The Americans is FX’s period drama about the complex and complicated marriage of two KGB spies posing as Americans in suburban Washington, D.C., shortly after Ronald Reagan was elected President. Philip (Matthew Rhys) and Elizabeth (Keri Russell) have a network of spies and informants under their control, while their two children – 13-year-old Paige (Holly Taylor) and 10-year-old Henry (Keidrich Sellati) – know nothing about their parents’ true identity. Even though Philip’s growing affinity for America’s values and way of life leads to tension with Elizabeth, the two must work together to keep the FBI from discovering who they really are.
During this recent interview to look back on Season 1 and ahead to Season 2, executive producers Joseph Weisberg and Joel Fields talked about the origin of the series, finding the perfect lead actors, determining how much of a cliffhanger they wanted to end on, where they’re hoping to take Season 2, their possible plans for the kids and their inevitable suspicions, and that they’ll have to get to work pretty quickly on the second season. Check out what they had to say after the jump, and be aware that there are some spoilers.
JOSEPH WEISBERG: In 2010, there were a bunch of Russian intelligence service spies who were arrested in the United States, and a lot of people were very surprised that, after the collapse of the Soviet Union, Russia was still sending this type of deep cover spy to spy on the United States. They were posing as everyday Americans. They were, in other words, illegal, like Philip and Elizabeth. After the FBI arrested them and carted them off to jail, I got a call from the heads of DreamWorks Television – Darryl Frank and Justin Falvey – who asked me if I’d be interested in developing a television show based on what had happened. I said, “Yes, that would be great! I would love to do that!” And then, I wandered the streets for a little while until I thought of putting it back in the Cold War, which would make it a little more exciting. That was the genesis of the show.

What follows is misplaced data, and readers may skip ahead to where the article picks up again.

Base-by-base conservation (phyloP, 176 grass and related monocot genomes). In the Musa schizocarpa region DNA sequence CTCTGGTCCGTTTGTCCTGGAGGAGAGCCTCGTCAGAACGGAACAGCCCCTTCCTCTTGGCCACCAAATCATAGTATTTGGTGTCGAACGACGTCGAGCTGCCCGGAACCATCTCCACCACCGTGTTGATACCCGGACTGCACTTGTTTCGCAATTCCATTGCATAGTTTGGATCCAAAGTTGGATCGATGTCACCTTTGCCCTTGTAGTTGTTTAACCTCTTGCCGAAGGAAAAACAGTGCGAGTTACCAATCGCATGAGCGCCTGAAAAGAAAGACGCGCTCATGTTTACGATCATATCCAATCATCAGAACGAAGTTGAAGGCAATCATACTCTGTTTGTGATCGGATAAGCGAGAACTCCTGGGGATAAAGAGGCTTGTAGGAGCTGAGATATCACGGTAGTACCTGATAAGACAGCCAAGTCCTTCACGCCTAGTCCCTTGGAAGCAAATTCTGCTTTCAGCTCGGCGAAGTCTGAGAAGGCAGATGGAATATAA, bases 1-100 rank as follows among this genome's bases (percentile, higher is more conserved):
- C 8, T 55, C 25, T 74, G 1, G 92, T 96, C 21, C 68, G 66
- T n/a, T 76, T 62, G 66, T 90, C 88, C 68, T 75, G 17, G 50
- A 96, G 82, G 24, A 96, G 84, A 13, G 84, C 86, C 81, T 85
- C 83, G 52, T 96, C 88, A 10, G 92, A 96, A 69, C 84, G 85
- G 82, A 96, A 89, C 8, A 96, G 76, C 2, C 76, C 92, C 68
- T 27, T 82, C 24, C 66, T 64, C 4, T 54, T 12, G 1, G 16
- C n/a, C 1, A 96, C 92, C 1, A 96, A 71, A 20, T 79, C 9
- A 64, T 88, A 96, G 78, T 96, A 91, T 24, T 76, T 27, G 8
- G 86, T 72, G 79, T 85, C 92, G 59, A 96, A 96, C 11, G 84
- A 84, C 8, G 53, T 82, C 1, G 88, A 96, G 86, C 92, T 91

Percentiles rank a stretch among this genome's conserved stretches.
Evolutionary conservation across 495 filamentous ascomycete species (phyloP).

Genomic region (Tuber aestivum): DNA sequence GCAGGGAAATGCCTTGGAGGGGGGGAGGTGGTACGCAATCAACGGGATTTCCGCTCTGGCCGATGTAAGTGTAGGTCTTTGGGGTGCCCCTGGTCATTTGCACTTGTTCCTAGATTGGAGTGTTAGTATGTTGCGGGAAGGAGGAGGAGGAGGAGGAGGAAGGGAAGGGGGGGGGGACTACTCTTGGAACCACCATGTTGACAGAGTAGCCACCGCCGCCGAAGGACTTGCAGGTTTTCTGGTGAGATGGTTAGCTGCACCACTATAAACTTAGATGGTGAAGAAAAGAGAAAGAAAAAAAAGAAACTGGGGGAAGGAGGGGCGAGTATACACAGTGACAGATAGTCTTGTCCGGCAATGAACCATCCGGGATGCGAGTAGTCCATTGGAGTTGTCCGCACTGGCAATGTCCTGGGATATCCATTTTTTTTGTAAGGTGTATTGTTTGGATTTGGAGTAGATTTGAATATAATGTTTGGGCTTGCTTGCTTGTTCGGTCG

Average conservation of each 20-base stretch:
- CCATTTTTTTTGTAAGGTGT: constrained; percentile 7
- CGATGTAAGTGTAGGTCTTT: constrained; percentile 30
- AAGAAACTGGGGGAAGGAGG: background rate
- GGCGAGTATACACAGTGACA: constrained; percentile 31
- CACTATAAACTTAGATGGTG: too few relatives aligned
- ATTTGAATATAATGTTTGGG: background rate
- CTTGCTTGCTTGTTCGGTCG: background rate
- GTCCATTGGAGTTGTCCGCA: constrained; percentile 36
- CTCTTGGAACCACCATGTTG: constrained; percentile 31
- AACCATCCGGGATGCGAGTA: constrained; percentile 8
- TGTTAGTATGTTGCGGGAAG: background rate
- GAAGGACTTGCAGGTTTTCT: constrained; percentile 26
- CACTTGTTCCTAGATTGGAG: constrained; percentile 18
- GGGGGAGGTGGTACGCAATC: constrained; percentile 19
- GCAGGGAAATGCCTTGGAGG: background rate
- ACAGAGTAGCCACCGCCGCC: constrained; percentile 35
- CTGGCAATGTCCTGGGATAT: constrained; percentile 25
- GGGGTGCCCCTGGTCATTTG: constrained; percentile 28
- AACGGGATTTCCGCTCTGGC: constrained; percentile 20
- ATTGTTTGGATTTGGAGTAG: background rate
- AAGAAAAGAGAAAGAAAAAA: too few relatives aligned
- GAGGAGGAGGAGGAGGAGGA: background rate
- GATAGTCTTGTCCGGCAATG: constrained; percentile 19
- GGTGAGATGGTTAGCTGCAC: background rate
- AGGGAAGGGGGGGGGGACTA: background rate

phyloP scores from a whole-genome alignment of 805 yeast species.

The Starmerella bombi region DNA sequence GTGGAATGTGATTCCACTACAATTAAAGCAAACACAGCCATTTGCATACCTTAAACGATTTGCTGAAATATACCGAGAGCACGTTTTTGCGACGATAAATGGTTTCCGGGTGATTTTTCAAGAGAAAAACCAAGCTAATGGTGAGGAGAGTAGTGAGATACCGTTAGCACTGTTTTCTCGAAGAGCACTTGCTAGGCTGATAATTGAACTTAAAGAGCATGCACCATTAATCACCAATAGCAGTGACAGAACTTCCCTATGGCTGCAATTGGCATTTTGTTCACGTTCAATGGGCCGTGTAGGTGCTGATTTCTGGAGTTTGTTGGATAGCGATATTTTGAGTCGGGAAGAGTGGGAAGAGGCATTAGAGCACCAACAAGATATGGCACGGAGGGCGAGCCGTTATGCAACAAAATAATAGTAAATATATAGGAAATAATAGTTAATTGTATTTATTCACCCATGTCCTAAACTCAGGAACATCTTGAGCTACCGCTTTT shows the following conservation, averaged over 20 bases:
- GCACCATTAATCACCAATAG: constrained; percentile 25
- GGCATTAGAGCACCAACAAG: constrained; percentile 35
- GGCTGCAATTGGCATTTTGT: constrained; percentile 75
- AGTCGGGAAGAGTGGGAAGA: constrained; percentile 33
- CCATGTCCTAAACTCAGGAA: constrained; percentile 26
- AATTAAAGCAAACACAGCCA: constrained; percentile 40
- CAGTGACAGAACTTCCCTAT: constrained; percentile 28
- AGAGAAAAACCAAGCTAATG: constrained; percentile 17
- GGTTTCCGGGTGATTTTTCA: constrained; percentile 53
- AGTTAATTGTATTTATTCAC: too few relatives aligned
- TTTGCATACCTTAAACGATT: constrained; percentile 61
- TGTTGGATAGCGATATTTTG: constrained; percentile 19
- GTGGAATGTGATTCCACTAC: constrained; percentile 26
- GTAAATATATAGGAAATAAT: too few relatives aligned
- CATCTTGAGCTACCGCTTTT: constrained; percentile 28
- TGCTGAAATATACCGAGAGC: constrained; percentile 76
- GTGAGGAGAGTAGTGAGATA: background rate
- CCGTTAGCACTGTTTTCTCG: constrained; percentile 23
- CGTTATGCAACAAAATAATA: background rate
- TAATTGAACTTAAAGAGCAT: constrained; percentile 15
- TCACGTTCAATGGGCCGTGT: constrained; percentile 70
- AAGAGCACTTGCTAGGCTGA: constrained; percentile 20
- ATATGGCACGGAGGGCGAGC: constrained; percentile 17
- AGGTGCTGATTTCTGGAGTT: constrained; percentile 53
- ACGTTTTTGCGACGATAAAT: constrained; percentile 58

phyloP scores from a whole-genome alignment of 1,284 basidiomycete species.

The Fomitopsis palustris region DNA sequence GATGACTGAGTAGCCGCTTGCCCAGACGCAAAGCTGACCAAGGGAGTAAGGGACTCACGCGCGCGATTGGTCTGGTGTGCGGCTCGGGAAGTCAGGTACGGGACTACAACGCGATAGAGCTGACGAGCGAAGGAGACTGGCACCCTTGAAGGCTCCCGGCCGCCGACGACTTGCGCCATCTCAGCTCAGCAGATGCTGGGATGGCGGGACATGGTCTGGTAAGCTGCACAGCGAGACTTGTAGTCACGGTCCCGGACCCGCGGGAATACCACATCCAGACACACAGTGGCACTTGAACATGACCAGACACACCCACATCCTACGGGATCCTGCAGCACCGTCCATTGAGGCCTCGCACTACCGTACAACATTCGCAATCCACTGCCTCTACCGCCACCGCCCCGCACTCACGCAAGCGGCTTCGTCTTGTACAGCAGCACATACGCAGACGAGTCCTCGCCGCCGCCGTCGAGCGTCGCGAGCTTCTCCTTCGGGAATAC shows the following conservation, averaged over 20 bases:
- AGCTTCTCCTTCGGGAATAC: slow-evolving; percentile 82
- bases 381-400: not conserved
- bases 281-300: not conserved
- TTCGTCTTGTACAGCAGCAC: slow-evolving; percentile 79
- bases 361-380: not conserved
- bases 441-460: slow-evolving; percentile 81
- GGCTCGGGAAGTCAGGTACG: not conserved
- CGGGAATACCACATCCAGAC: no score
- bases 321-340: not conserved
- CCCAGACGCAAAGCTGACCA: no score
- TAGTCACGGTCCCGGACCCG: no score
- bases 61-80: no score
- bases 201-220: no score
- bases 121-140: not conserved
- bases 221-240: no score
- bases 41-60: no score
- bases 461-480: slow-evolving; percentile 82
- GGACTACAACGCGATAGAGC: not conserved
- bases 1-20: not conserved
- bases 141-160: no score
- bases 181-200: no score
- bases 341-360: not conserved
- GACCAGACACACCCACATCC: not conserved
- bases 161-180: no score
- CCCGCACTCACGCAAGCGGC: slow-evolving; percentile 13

Did you always know that you wanted Keri Russell and Matthew Rhys for the lead roles?
WEISBERG: No, I had no idea. In fact, I’d only been working in television at all for about two years, at that point. When we were developing the show, and even after I’d written a version of the script, people would ask that very common Hollywood question of, “Who do you see as the lead?” And I know you’re supposed to have an answer to that, but I never did. I would always bumble and mumble and say that I didn’t know because I didn’t have anybody in my head. I didn’t have much of an idea, at all. Then, when it was time to actually shoot the pilot and we started thinking about people and looking at lists of people, two things happened. One is that John Landgraf, the president of FX, had a light bulb go off and went, “Keri Russell.” That was pretty much where the idea of Keri Russell came from. With Matthew Rhys, Leslie Feldman, who’s the head of casting at DreamWorks, saw him in a play. That was the original inspiration for casting Matthew.
How did you determine just how much of a cliffhanger you wanted to have for the finale?